I love quiet.
An Absence of noise.
I worked in the Lake District on the flood damage to Cockermouth, Keswick, Egremont and Coniston back in 2010, from December – April. And the first thing you notice is the quiet. No traffic in close season. Its a different case when the summer kicks in mind. But during the winter months, places can be quite remote. It can be like sitting in vacuum. The only sound you hear is what you create your self.
Driving was a pleasure. You wouldn’t see anything behind you early morning. Something would pass in the opposite direction intermittently, but bar that it was a wonderful place to be. When I finally returned to Manchester to work, months later, the stress levels shot back up and it took a couple of weeks to acclimatize to the volume of traffic. Every car behind me felt like it was tailgating me, pushing me along. And everyone was so impatient to get somewhere.
Whilst in the Lakes, though, I was fortunate enough to be staying in a lovely B&B run by a couple of geordies who were the most unobtrusive, genuinely kind people I was lucky enough to meet.
Graham and Gina. (Bacon to die for and the best poached eggs ever)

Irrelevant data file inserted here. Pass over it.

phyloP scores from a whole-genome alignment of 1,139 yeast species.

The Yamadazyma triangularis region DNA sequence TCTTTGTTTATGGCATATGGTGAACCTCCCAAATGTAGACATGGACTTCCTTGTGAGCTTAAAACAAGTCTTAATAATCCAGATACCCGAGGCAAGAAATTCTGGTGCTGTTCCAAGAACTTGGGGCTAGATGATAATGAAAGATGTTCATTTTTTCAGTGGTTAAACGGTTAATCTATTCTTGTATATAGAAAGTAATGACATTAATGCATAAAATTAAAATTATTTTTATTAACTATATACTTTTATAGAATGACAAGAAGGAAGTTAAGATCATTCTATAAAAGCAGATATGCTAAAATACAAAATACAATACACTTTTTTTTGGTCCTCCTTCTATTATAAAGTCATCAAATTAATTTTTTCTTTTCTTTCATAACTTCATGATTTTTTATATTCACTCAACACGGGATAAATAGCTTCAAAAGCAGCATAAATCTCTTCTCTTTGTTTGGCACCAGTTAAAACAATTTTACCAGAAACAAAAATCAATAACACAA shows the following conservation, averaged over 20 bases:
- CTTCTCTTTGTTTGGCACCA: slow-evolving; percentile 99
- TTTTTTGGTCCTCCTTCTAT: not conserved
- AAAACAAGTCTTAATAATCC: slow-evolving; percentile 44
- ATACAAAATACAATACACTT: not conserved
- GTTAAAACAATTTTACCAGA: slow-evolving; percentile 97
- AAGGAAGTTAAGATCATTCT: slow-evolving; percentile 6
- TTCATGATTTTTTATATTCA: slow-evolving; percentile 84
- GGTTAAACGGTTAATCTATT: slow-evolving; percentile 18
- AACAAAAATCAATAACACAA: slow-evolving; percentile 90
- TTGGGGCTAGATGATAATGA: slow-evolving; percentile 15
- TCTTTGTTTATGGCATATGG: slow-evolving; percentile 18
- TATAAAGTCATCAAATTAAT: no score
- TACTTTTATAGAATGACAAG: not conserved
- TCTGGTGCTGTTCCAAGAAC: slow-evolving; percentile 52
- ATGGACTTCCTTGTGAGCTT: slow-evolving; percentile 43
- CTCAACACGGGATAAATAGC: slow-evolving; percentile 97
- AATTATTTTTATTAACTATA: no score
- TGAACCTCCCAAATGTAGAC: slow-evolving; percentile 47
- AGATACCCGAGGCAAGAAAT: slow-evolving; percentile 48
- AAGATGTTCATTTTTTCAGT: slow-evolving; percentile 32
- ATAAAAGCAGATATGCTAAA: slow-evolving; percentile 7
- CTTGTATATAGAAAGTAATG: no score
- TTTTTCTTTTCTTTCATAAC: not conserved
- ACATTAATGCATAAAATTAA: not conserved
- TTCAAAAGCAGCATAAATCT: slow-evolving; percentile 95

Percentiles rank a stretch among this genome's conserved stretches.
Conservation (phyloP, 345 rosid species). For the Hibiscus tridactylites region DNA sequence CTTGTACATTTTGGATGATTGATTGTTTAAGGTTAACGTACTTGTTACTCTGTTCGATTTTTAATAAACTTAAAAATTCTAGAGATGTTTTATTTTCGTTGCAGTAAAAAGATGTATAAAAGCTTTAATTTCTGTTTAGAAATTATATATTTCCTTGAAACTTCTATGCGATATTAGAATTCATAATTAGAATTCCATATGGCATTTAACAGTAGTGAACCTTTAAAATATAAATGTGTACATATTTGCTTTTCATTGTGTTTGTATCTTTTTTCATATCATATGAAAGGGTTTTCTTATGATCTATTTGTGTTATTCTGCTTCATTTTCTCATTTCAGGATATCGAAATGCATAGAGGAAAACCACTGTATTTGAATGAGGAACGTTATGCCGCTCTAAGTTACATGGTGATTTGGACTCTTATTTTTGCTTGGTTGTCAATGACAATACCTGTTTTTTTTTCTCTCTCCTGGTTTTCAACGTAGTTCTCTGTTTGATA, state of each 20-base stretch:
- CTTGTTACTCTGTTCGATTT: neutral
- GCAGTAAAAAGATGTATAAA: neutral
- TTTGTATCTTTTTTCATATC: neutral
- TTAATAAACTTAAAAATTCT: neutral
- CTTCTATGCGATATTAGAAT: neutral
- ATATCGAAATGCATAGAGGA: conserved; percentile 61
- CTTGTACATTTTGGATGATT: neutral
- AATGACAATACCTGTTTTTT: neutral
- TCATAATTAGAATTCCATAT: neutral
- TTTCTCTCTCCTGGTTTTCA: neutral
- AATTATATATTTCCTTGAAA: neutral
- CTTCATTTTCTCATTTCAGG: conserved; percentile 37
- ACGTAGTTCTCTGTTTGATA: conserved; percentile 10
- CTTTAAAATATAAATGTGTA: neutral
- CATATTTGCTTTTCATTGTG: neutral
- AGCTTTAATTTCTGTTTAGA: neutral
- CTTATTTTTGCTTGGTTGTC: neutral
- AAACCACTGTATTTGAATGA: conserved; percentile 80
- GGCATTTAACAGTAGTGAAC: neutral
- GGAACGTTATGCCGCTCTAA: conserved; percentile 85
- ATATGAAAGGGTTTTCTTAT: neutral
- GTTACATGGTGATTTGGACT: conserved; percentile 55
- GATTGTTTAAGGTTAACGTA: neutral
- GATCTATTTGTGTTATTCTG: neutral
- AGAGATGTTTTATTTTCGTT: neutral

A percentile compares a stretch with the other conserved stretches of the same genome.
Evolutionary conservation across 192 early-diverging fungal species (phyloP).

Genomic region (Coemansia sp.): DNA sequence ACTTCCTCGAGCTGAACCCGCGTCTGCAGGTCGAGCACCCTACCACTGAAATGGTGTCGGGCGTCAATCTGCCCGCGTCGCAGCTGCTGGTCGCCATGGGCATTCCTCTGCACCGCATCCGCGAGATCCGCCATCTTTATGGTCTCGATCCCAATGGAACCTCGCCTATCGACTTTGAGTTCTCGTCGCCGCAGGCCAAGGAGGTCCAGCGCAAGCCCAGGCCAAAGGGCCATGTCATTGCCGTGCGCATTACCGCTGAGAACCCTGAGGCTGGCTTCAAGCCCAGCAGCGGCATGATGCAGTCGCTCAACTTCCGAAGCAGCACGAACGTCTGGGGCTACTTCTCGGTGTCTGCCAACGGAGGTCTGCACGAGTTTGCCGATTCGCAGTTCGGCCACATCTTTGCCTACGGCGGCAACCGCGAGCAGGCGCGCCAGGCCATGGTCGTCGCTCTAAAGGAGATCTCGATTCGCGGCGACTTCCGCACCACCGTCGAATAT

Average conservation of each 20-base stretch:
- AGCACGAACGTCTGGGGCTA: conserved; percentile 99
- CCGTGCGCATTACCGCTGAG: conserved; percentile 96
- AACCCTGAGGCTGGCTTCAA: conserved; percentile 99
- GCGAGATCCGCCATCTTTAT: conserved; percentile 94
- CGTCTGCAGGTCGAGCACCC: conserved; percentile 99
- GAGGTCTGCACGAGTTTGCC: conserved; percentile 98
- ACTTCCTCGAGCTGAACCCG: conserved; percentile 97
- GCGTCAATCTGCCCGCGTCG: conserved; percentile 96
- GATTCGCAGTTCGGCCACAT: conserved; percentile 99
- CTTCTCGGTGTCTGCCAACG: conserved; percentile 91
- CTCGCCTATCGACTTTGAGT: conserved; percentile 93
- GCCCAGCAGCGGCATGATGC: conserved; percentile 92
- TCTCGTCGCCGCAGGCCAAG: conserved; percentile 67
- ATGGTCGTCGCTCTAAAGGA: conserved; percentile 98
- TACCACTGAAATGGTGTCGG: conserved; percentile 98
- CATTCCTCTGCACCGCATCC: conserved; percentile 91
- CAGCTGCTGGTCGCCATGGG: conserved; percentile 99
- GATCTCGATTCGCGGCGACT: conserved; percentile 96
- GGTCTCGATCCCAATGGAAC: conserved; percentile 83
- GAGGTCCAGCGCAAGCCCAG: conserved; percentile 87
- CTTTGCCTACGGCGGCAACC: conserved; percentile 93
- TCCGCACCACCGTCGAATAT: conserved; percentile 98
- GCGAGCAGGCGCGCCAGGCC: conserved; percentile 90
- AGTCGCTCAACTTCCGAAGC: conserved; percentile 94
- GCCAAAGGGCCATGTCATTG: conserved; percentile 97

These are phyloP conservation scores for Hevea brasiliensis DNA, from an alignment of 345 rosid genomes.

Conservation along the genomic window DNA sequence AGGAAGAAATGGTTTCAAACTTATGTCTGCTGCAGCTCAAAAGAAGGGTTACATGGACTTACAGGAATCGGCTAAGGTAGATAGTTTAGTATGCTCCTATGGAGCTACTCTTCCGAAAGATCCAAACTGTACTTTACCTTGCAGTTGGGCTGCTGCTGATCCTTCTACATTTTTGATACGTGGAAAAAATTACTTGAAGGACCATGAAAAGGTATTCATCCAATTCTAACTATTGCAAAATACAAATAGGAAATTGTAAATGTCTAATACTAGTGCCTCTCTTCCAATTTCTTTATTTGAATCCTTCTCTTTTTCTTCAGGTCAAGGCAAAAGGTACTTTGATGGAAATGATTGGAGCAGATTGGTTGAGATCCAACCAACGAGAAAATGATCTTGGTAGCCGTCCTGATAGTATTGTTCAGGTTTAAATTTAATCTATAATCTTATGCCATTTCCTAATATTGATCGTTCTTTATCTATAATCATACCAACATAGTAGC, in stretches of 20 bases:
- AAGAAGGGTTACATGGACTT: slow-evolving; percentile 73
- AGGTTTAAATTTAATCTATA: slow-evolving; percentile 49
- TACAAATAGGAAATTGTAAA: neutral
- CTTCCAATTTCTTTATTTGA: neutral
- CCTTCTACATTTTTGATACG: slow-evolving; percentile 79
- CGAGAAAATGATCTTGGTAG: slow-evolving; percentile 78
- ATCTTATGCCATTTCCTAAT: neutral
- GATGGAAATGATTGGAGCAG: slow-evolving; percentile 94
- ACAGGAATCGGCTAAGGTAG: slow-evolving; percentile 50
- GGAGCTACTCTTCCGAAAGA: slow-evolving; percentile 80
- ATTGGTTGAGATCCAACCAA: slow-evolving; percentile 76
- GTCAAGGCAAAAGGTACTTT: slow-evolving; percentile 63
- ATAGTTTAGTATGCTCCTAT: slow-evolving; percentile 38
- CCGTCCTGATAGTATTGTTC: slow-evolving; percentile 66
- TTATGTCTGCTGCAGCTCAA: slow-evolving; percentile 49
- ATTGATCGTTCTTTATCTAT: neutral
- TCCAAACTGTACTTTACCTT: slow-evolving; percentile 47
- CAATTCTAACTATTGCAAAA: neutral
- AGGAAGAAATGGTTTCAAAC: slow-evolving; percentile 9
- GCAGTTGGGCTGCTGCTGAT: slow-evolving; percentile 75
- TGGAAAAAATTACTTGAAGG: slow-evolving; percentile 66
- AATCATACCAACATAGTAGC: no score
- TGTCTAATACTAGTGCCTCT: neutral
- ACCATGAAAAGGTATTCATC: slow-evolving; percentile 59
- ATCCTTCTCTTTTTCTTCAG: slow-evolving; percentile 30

And Graham was one of those people who inspired you with his own experiences with human nature.
There was a picture on the wall of the dining room which showed Graham and another person, leaning on an Old Land Rover somewhere far away and dry. The sky looked hot and the ground had that dusty, sandy look to it.
When I asked about it he began to explain. Years previously he and his brother had bought an old, ex-council land rover, fitted it out, and driven from Newcastle and right across Africa in it. And the thing that stayed with me is, Graham telling about his experiences of the kindness of people far away, who were desperately poor, and who had nothing.
As I admired the Photos on the dining room wall, he began,
“D’ya know what? For everything you hear about these 3rd world countries being dangerous, They’re made up of people incredibly poor, who, will drop everything to help a completely alien face they don’t know.”
“We wrecked our axle on the Land Rover, in the middle of no-where. Completely stranded. No way of getting anywhere. And suddenly people just appeared. Just materialized. And without any prompting they set-to sorting the jeep out. And they strapped a great fuckin log to the axle and it worked. Got us to the next point on our travels where we could repair and carry on.”
And he paused for a moment as he looked into his past.
“What I’m getting at here is this. It was humbling. To see these people with nothing just drop what they were doing to come and help 2 complete strangers on their way. People, who meant nothing to them, who were just passing through they’re lives, to somewhere they’d never see…And they didn’t even hesitate. They just helped in any way they could….
I’m a real believer in Karma and I’ll tell you this. Pass it on man. It comes around. “
I think this view he held was evident in all of my conversations with Graham. We do tend to be eyes down in this busy society of ours, chasing unimportant things, we don’t actually need.